For full disclosure, I have known Thrasher for years because we bonded over our love for horror and Halloween. This year we commiserated over Halloween having to be different because COVID restrictions are not allowing for home haunts or professional haunts or even horror conventions. Screamfest has had to move its event to a drive-in venue, The Plant Drive-In in Van Nuys, but at least it is sort of an in-person — okay, it's an in-car -- event. At least it's not online like so many festivals have been forced to do.
When Thrasher was in pre-production for the film she posted on Facebook that she needed some very specific props, including coffins and one coffin needed to be child-sized. As a home haunter, I actually had four adult coffins and two child-size ones in my garage.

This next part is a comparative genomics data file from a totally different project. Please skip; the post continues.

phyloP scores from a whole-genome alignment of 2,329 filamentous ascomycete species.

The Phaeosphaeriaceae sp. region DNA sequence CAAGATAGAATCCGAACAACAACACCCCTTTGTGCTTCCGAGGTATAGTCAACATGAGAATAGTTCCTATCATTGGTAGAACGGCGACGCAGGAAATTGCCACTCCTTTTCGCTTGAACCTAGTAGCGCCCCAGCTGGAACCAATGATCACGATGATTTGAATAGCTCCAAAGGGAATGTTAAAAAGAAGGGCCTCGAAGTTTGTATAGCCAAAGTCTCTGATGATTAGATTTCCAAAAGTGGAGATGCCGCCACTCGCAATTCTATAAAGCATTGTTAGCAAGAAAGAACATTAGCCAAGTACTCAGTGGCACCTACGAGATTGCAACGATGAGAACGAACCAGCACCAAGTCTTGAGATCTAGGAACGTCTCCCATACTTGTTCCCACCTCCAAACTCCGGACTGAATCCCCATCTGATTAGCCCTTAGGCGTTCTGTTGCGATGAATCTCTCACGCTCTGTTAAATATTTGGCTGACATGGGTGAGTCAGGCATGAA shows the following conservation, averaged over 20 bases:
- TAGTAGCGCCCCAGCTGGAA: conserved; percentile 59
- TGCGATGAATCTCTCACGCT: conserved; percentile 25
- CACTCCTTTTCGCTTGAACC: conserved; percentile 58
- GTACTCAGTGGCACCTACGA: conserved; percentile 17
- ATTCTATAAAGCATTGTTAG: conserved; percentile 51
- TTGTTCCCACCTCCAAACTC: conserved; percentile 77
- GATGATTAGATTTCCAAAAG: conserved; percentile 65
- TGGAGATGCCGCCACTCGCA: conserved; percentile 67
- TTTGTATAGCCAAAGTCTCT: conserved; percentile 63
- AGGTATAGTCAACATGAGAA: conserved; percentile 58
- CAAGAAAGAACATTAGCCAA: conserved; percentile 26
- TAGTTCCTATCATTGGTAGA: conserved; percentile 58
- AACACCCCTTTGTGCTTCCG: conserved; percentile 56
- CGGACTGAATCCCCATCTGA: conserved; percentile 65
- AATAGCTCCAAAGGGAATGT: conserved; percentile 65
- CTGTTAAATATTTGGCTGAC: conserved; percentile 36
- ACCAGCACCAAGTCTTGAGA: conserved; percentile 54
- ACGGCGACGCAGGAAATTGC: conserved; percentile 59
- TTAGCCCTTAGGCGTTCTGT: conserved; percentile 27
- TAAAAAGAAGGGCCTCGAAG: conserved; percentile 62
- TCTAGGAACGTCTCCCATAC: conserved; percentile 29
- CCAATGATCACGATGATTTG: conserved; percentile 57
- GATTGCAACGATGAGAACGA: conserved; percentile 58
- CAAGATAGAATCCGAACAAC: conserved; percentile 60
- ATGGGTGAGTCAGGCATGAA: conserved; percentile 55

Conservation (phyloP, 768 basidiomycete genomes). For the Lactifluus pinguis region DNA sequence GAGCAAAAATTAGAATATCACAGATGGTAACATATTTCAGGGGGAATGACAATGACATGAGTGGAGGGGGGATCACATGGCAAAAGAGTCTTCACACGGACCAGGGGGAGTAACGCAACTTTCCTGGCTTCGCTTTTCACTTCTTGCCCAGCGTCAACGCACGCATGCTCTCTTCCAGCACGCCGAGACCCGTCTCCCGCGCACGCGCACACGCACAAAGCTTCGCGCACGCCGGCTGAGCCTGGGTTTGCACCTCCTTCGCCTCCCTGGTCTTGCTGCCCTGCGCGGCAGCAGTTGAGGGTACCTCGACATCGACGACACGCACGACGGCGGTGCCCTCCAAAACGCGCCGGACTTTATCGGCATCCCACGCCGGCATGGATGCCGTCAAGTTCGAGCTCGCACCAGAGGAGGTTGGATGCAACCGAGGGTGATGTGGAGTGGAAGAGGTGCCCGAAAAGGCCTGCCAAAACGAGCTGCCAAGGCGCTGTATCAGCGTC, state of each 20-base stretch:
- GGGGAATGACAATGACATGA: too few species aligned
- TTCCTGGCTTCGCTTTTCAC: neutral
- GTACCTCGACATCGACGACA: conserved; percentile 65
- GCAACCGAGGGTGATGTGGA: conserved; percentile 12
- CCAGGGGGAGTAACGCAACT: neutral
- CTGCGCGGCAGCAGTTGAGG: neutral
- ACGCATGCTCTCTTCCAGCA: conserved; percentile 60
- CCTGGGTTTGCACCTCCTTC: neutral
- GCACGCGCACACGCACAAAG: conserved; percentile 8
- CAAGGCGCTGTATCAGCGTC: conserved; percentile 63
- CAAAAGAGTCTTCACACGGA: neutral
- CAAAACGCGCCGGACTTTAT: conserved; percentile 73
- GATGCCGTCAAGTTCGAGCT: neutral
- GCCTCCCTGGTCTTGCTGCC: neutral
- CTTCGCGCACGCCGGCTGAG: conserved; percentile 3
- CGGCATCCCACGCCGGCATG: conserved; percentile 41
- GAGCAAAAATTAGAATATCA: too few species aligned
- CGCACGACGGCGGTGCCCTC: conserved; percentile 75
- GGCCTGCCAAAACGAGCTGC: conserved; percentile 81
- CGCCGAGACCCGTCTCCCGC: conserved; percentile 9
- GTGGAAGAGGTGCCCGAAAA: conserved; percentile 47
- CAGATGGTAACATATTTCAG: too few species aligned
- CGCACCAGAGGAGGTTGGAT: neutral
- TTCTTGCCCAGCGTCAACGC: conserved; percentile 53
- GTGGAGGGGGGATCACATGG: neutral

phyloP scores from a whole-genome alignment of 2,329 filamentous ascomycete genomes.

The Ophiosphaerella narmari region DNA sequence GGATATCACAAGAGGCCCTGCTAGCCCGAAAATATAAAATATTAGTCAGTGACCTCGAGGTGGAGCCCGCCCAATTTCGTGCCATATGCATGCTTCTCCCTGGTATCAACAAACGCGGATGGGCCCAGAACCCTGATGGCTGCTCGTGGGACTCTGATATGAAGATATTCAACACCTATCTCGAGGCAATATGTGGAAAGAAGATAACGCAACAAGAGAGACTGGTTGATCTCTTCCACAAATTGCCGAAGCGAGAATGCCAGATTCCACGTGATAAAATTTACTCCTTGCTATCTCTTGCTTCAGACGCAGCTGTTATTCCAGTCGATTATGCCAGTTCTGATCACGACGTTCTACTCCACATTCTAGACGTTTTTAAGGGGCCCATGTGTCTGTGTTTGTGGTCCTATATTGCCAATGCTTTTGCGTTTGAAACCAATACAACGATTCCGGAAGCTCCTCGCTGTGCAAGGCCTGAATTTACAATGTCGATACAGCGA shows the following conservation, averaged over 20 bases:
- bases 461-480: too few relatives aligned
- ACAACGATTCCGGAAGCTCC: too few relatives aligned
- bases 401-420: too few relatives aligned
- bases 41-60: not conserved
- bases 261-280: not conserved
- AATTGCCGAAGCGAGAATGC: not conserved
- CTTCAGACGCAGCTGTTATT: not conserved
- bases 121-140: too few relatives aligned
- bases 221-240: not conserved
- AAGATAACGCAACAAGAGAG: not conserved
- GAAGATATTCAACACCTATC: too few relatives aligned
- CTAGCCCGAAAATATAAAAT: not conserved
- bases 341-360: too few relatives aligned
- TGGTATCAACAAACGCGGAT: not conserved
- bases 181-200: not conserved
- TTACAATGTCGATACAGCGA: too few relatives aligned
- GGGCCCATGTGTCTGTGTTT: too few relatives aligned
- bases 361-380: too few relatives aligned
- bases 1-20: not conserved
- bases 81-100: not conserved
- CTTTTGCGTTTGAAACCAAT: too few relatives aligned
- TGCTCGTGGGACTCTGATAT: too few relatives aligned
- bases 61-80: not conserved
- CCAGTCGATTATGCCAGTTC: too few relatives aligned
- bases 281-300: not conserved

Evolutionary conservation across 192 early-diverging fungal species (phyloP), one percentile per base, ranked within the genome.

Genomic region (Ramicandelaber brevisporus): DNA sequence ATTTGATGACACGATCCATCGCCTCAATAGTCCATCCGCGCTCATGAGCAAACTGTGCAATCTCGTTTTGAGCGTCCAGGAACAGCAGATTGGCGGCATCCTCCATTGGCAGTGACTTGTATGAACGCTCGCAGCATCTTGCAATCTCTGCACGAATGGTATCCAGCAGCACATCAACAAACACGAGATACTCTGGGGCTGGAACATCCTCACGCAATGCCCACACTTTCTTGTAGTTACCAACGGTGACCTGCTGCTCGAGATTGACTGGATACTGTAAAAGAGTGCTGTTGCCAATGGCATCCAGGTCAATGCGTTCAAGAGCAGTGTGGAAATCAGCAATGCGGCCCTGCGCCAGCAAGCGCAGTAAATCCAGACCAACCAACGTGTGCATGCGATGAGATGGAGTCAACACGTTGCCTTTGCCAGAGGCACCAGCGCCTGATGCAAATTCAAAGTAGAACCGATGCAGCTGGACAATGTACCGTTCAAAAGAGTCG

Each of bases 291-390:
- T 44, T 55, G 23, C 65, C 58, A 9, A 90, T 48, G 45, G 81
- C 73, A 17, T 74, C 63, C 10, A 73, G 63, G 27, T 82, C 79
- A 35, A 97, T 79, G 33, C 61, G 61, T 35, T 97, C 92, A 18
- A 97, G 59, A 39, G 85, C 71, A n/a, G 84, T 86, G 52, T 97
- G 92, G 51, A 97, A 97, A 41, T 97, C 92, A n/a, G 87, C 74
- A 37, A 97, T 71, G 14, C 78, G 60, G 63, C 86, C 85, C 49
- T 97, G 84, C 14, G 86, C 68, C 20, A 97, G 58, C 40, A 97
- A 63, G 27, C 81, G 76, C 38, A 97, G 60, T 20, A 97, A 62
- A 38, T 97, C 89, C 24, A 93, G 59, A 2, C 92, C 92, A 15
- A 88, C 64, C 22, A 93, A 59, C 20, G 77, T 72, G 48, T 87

"You saved the day. So we came over to your place and you had this plywood child-sized coffin that was perfect, but it was very plain," Thrasher said. "So we knew we'd have to dress it up a little bit and you gave me this really thick sheet of cardboard and said see what you can do with that."
Thrasher gave the items to her production designer, Elsa Mickelsen, who worked her magic (see photos above). Mickelson also designed the costumes, built the entire vampire coven in her house, created some of the artwork that Thrasher's character Kuni displays in the film, and just elevated the production value of all around.